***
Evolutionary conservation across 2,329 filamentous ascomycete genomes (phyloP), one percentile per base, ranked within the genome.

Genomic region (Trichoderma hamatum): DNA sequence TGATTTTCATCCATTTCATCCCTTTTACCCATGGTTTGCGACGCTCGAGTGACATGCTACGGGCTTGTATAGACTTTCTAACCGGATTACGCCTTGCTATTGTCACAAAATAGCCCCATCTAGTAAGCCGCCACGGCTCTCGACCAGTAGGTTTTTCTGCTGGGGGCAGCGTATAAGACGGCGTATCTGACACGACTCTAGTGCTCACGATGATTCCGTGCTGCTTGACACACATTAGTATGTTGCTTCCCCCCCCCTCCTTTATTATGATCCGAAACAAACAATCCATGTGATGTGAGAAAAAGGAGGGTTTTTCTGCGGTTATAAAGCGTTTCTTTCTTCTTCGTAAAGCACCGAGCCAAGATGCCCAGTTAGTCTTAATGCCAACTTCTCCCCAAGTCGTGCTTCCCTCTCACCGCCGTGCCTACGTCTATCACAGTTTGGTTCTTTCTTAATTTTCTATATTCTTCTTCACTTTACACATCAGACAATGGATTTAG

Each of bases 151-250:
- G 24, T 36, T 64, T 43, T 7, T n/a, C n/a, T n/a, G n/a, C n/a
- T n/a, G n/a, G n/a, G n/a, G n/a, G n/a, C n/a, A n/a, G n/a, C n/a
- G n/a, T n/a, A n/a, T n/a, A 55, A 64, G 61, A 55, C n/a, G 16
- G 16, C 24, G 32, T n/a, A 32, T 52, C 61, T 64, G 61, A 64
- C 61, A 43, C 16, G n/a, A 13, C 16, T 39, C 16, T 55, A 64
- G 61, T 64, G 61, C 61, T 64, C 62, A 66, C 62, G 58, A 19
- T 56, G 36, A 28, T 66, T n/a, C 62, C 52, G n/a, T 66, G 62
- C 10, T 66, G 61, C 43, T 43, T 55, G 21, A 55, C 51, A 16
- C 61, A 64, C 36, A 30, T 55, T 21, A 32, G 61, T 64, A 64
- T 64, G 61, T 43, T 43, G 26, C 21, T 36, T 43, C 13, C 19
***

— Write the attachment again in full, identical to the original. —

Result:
Evolutionary conservation across 2,329 filamentous ascomycete genomes (phyloP), one percentile per base, ranked within the genome.

Genomic region (Trichoderma hamatum): DNA sequence TGATTTTCATCCATTTCATCCCTTTTACCCATGGTTTGCGACGCTCGAGTGACATGCTACGGGCTTGTATAGACTTTCTAACCGGATTACGCCTTGCTATTGTCACAAAATAGCCCCATCTAGTAAGCCGCCACGGCTCTCGACCAGTAGGTTTTTCTGCTGGGGGCAGCGTATAAGACGGCGTATCTGACACGACTCTAGTGCTCACGATGATTCCGTGCTGCTTGACACACATTAGTATGTTGCTTCCCCCCCCCTCCTTTATTATGATCCGAAACAAACAATCCATGTGATGTGAGAAAAAGGAGGGTTTTTCTGCGGTTATAAAGCGTTTCTTTCTTCTTCGTAAAGCACCGAGCCAAGATGCCCAGTTAGTCTTAATGCCAACTTCTCCCCAAGTCGTGCTTCCCTCTCACCGCCGTGCCTACGTCTATCACAGTTTGGTTCTTTCTTAATTTTCTATATTCTTCTTCACTTTACACATCAGACAATGGATTTAG

Each of bases 151-250:
- G 24, T 36, T 64, T 43, T 7, T n/a, C n/a, T n/a, G n/a, C n/a
- T n/a, G n/a, G n/a, G n/a, G n/a, G n/a, C n/a, A n/a, G n/a, C n/a
- G n/a, T n/a, A n/a, T n/a, A 55, A 64, G 61, A 55, C n/a, G 16
- G 16, C 24, G 32, T n/a, A 32, T 52, C 61, T 64, G 61, A 64
- C 61, A 43, C 16, G n/a, A 13, C 16, T 39, C 16, T 55, A 64
- G 61, T 64, G 61, C 61, T 64, C 62, A 66, C 62, G 58, A 19
- T 56, G 36, A 28, T 66, T n/a, C 62, C 52, G n/a, T 66, G 62
- C 10, T 66, G 61, C 43, T 43, T 55, G 21, A 55, C 51, A 16
- C 61, A 64, C 36, A 30, T 55, T 21, A 32, G 61, T 64, A 64
- T 64, G 61, T 43, T 43, G 26, C 21, T 36, T 43, C 13, C 19